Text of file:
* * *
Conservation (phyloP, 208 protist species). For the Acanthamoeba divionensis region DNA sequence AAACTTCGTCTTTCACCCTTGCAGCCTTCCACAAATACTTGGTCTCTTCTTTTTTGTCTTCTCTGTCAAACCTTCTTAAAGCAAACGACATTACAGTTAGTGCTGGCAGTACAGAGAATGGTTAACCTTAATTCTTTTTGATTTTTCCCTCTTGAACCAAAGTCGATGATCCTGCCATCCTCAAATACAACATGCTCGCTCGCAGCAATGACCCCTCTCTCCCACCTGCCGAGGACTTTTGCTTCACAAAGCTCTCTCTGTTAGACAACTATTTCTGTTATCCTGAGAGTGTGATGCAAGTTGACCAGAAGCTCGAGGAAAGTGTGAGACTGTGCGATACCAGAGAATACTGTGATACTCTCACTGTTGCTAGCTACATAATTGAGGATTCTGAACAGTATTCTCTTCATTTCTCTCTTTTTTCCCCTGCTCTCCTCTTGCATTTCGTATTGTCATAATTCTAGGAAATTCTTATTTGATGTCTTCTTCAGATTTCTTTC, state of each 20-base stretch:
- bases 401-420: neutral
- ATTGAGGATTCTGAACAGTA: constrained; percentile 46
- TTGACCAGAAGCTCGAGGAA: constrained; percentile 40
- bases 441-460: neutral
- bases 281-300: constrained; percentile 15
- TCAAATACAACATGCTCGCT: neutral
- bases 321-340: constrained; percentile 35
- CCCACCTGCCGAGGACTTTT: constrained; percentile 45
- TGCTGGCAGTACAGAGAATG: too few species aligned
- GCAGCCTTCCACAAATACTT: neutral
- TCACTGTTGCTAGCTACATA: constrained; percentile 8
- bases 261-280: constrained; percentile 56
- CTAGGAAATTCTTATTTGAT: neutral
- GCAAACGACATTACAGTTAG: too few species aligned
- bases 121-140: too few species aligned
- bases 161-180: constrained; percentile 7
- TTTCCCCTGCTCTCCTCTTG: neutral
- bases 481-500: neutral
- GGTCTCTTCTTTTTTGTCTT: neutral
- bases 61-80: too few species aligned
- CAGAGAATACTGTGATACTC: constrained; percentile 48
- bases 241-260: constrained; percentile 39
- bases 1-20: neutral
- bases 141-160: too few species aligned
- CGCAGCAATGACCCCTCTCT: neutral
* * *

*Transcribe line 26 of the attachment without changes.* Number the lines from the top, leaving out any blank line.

- CGCAGCAATGACCCCTCTCT: neutral